I provide art therapy via telehealth and like to make art in session or provide clients with prompts to explore creatively outside of session. Some clients make collages from photos on their phone. Some clients are artists working on current projects. Some clients like to buy and refurbish things from the thrift store as a form of self-care. I encourage clients to keep a journal of some kind for writing, art, dreams, or notes in session.

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Erica Ochsenreither (she/her)

Licensed Professional Counselor

MA, LPC, ATR-BC, LCAT

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Erin Webb

Licensed Art Therapist

LPC, ATR

Making art reduces stress and helps many teens engage more in therapy. Art therapy helps youth process difficult experiences and communicate feelings, thoughts and memories that are hard to express in words. Art therapy is also used during family therapy to support positive interactions and the sharing and revising of family stories. Artistic talent is not necessary and stick figures are welcome!

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Sarah Hardin

Licensed Marriage Family Therapist

Sometimes, words don't suffice. Or we tell ourselves the same stories over and over again, not allowing us to get unstuck from these old narratives. The power of image and of creative expression to get at the heart of a feeling or a problem is immense. If you think visually or are curious about new ways of approaching old problems, art therapy may be very effective for you.

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Beth Ann AKA BA Short LCAT, ATR-BC (they/them)

Art Therapist

LCAT

Art therapy requires specialized training and certification. Art therapy is a human service profession that serves to increase self-awareness and self-esteem, improve social skills and behavior, increase the ability to problem solve, decrease stress, improve reality orientation and resolve emotional conflicts through the process of making art. In Oregon there are two art therapy licenses: Licensed Art Therapist (LAT) and Licensed Certified Art Therapist (LCAT).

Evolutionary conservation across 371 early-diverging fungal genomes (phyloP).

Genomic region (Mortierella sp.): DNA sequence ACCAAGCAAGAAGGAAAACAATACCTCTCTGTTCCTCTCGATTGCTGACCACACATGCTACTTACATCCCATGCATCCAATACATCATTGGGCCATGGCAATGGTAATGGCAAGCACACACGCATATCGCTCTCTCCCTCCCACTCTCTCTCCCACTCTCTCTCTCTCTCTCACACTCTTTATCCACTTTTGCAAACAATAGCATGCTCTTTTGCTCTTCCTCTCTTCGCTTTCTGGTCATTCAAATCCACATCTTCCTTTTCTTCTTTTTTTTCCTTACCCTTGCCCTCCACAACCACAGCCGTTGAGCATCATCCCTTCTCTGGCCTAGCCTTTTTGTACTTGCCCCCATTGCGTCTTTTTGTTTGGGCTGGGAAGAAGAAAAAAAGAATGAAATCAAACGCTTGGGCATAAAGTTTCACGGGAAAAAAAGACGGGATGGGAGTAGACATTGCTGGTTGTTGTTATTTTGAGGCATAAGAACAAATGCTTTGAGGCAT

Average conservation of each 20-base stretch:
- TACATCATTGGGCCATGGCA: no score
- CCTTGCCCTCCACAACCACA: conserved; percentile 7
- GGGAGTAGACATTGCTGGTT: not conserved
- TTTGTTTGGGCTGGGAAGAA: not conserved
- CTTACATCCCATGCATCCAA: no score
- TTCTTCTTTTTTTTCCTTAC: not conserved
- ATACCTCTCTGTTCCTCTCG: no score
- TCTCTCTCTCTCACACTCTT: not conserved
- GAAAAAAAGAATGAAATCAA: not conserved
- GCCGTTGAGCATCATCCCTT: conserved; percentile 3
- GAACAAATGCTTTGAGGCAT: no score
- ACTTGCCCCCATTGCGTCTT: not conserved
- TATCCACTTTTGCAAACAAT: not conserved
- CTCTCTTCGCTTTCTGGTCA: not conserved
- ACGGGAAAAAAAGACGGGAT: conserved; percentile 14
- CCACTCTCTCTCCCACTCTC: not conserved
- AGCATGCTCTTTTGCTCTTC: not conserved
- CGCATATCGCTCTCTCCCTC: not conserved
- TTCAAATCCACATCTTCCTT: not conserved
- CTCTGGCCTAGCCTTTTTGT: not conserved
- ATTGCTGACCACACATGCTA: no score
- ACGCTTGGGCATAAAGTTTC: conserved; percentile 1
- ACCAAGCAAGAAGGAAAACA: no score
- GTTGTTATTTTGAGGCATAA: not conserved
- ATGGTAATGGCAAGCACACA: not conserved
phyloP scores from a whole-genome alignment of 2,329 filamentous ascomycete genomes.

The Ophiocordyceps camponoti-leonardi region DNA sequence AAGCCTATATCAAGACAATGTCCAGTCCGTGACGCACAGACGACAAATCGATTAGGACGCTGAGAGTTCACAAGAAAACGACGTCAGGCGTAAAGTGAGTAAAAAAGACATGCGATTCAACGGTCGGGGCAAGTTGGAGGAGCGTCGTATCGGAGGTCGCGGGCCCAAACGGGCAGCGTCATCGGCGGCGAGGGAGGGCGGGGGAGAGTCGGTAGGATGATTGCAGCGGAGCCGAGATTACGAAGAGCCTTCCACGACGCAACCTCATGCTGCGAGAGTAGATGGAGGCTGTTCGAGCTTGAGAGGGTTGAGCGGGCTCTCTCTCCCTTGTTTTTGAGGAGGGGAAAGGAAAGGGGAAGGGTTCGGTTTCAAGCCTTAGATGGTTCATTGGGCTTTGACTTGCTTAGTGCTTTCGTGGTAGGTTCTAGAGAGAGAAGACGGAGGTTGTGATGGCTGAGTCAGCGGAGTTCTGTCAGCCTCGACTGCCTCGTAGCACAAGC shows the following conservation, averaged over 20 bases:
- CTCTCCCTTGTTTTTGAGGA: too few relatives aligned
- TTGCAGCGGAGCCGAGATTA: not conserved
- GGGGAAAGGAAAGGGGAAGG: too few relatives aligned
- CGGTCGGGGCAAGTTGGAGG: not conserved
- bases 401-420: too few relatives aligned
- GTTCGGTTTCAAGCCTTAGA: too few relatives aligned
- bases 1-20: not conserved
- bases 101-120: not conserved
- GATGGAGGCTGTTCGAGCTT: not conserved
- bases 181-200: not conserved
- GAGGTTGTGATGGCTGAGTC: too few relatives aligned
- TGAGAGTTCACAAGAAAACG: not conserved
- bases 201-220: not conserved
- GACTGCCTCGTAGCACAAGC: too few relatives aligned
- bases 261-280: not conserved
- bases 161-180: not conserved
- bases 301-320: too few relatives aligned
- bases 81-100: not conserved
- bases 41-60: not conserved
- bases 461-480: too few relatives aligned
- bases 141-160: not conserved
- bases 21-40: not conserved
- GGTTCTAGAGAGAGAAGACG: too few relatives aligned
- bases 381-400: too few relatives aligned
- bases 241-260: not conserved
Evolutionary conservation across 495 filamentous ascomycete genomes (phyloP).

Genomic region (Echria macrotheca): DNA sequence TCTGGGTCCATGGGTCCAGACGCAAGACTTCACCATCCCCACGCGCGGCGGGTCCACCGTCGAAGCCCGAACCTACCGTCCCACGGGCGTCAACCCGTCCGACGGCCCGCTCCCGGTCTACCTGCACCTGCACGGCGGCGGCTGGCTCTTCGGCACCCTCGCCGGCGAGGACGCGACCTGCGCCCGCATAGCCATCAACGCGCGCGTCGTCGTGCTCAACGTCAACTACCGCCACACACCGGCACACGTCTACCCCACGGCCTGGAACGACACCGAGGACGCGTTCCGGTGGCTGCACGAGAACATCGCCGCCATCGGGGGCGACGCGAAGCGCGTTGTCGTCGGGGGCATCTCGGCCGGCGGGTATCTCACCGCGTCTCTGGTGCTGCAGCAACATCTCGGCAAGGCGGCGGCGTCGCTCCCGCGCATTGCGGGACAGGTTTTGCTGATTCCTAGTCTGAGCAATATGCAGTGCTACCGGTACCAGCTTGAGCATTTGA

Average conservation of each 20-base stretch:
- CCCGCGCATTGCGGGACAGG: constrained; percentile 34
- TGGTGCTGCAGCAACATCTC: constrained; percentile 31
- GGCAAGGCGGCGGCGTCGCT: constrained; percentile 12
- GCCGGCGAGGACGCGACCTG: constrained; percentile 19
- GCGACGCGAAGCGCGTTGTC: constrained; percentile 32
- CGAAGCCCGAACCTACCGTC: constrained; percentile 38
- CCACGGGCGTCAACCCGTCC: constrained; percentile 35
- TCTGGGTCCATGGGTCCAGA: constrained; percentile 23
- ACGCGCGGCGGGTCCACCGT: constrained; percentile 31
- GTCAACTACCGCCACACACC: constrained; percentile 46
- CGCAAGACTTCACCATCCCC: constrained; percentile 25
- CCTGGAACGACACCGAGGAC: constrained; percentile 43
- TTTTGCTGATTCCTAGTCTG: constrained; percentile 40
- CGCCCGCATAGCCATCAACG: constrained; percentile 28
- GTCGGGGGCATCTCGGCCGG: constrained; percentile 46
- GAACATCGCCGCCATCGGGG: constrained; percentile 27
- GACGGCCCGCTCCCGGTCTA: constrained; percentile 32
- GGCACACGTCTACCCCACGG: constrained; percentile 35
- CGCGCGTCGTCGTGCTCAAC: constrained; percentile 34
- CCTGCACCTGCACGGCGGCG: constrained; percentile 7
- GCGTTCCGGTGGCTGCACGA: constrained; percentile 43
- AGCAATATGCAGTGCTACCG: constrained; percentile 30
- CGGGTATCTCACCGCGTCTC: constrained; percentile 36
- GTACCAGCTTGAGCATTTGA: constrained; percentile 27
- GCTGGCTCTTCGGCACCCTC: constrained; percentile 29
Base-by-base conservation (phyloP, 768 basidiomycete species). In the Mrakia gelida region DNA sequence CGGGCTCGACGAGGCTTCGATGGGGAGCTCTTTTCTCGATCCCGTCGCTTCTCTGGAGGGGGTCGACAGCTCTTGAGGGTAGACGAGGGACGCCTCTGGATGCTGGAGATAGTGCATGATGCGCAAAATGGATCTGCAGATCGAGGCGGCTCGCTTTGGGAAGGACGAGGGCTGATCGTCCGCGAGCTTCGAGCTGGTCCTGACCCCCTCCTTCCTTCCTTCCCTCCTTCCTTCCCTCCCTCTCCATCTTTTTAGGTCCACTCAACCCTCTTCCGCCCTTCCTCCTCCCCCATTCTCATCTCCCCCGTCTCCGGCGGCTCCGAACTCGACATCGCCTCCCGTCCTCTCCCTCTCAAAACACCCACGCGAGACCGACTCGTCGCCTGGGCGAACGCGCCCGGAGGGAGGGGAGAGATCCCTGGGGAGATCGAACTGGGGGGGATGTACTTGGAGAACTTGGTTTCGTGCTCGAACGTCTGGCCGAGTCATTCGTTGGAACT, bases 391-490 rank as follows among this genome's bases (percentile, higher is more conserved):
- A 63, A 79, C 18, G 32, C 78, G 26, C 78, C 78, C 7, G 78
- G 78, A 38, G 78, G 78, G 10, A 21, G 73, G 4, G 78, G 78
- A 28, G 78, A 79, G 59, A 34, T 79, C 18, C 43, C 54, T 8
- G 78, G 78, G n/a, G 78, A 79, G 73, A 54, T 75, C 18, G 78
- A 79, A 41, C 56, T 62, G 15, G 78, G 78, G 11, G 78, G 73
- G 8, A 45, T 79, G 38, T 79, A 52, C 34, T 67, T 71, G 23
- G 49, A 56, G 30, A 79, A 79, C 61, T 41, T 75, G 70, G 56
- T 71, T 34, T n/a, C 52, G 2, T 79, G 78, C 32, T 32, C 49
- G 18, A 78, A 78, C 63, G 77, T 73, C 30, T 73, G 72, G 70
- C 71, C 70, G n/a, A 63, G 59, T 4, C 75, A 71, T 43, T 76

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Nicole Craig (She/her)

Licensed Professional Counselor

MA, LPC

As an art therapist, I believe we are all artists who deserve the pleasure of art making. I have used this modality in a variety of ways; helping people process grief and trauma externally, as a means to improve reality testing for individuals with psychosis, as a tool for depression and anxiety, and as a method to increase insight.

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Lesley Burke (she/her)

Licensed Professional Counselor

LPC, ATR

I am a registered art therapist (ATR) and enjoy helping clients engage with their own creative energy to facilitate healing. This may look very different depending on the individual, but can include painting, drawing, collage-making, art journaling, photography, sewing, or sculpture/ mixed media. I generally use the “art as therapy” approach which means that the art-making process itself is heal